My niece recently said to me at a bridal shower, “Aunt Lou, I still have dreams about your house.”
She meant our century home in Cleveland. It was a grand old house that dominated the street. It accommodated me, Jimmy, my mother, seven children, a menagerie of animals, and various family and friends who came for a visit or sometimes to stay awhile. No matter how many people we had, there always seemed to be enough room.
I fell in love with that house the moment I set eyes on it. In fact, even though we weren’t looking for a house, it showed up at just the right time. Jimmy and I weren’t married long and we were living outside of the neighborhood. We were renting the lower half a double and it was fine. Except that it was far enough from the neighborhood that I couldn’t walk home. We had to drive.
One fine Saturday afternoon I was waiting for Jimmy to come home so we could take the children and go and visit my mother. And wait I did. Jimmy showed up four hours late. The kids had already fallen asleep. Needless to say I was not happy with him because he never called and I was worried. And if his breath was any indication, he had his fair share of beer, no doubt.
He explained he was out with his Godfather Ray and that they were looking at a house. It was a house he had no intention of buying. We couldn’t afford it. We didn’t have a down payment and we had three children. My guess is that they were at a “public house”, i.e. a local bar, having a few drinks.
Playing along, I said, “I didn’t know we’re in the market for a house. But now that you mention it, that’s a good idea.”
And much to Jimmy’s shock and amazement, I phoned his Godfather and asked Ray to take me to see the house. Much to my shock and amazement there really was a house to be seen. And Ray was only happy to take me. He knew the owners and he felt that he could help us seal the deal.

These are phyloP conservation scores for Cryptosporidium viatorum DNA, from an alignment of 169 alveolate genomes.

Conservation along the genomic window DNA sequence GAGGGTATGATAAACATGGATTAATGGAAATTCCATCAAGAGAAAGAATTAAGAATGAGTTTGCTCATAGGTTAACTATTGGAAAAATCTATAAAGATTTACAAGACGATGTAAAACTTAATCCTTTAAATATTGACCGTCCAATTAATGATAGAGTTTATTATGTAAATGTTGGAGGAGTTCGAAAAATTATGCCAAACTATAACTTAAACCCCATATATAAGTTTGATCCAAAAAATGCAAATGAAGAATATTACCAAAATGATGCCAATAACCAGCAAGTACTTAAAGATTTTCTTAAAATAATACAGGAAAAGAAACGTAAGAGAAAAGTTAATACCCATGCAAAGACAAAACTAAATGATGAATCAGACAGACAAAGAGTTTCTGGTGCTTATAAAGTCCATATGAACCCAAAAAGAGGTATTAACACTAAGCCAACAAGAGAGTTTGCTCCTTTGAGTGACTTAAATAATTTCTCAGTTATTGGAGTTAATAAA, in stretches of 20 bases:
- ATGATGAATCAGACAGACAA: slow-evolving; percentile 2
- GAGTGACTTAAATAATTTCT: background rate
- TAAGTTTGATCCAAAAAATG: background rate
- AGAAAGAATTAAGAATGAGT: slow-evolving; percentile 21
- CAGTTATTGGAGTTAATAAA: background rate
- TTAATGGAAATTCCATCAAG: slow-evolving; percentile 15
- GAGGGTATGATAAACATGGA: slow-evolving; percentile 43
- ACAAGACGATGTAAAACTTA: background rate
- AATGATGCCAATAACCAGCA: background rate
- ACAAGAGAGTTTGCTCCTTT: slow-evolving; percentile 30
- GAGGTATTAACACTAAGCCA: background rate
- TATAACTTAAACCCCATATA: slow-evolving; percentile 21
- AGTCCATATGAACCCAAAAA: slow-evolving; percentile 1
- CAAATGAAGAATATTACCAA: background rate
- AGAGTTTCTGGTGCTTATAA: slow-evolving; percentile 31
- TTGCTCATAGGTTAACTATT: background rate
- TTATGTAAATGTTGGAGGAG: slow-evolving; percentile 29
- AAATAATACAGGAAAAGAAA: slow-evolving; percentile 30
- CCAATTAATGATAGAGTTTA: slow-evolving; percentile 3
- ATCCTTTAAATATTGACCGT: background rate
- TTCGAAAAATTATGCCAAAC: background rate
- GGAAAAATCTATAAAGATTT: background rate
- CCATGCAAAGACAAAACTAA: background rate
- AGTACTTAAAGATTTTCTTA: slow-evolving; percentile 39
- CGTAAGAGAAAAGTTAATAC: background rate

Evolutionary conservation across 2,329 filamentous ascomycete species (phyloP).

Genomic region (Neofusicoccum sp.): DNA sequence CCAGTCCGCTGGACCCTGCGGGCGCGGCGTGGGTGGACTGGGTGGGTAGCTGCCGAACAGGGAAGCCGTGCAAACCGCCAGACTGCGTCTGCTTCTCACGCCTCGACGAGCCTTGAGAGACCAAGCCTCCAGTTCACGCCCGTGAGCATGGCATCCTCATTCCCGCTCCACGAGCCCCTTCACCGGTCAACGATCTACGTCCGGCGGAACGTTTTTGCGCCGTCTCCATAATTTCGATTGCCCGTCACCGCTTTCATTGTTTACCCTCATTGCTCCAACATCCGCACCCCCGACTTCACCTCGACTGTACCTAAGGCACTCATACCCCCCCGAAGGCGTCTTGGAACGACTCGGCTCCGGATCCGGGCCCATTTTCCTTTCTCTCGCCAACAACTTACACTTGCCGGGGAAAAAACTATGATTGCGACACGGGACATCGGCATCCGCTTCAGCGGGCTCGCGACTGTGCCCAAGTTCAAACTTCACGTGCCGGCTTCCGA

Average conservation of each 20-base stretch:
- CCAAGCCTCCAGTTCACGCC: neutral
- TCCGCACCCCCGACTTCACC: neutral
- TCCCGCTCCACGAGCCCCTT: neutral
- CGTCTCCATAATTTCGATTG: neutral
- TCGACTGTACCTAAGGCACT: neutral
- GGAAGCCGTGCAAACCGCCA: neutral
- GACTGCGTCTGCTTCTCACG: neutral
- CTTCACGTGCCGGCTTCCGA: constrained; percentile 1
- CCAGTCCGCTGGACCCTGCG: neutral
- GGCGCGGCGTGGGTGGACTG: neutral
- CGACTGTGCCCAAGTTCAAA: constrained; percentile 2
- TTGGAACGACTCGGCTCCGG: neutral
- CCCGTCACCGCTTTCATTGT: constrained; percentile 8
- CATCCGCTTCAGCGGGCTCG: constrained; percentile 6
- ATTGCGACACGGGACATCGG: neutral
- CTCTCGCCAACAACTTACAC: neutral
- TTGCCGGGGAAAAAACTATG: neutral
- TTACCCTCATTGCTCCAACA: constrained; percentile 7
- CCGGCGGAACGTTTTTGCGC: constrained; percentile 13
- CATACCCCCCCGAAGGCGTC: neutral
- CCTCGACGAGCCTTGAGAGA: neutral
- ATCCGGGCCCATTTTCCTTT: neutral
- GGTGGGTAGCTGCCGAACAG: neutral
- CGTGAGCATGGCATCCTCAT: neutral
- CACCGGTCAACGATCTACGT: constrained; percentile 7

And such a deal it was. The house cost $10,000 in 1964. And since we had no deposit the owner agreed to sell it to us for $13,000.00. We used the extra money for the down payment. But we had one small problem; our rental agreement wasn’t up for many months. And we couldn’t afford both places.
It turned out that on the day we signed the loan our landlord asked us if we could move out of the double to accommodate his newly married son who was looking for a place to live. It looked like the stars were aligning in our favor. And from that day forward, although we had our ups and downs, that house was magical and filled with memories.
It withstood tornadoes, blizzards and meteorites that Jimmy mistook for aliens when they landed in the funeral home parking lot across the street. And he was stone cold sober when he saw them. But that’s another story for another time.
Guido recently reminded me of the many times our house gave shelter during some severe natural disasters.
The first time was during the tornado of 1969. Our house which was just south of Lake Erie, gave shelter to dozens of people fleeing the Lake after the July 4th fireworks. Total strangers and neighbors took shelter in our home and waited out the storm.
And in January 1978, a blizzard covered the city knocking out power and heat. Again, our house became a refuge for neighbors until the power came on. Our kids still refer to it as the neighborhood slumber party – the one they always wanted as kids but we never allowed.
Every once in a while, when I go to mass in the neighborhood I go back and visit our old house. The neighborhood has changed a lot since the days when we lived there. But there she sits atop the street, towering over the neighboring houses, like a mother hen watching her chicks.
And when I see her, because my house is definitely a “her”, I have this urge to ask the owners to rent it to me for just one night. One night where I’d have my own brood, just my children, come home and spend the night. My kids like to tease me about this. And on more than one occasion they have talked me out of knocking on the door to accost the poor unsuspecting owners.
And perhaps they’re right to do that. And while it saddens me that I can’t turn back the clock. I take comfort in the wise words of the Polish poet, Stanislaw Jerzy Lec, who said, “You can close your eyes to reality but not to memories.”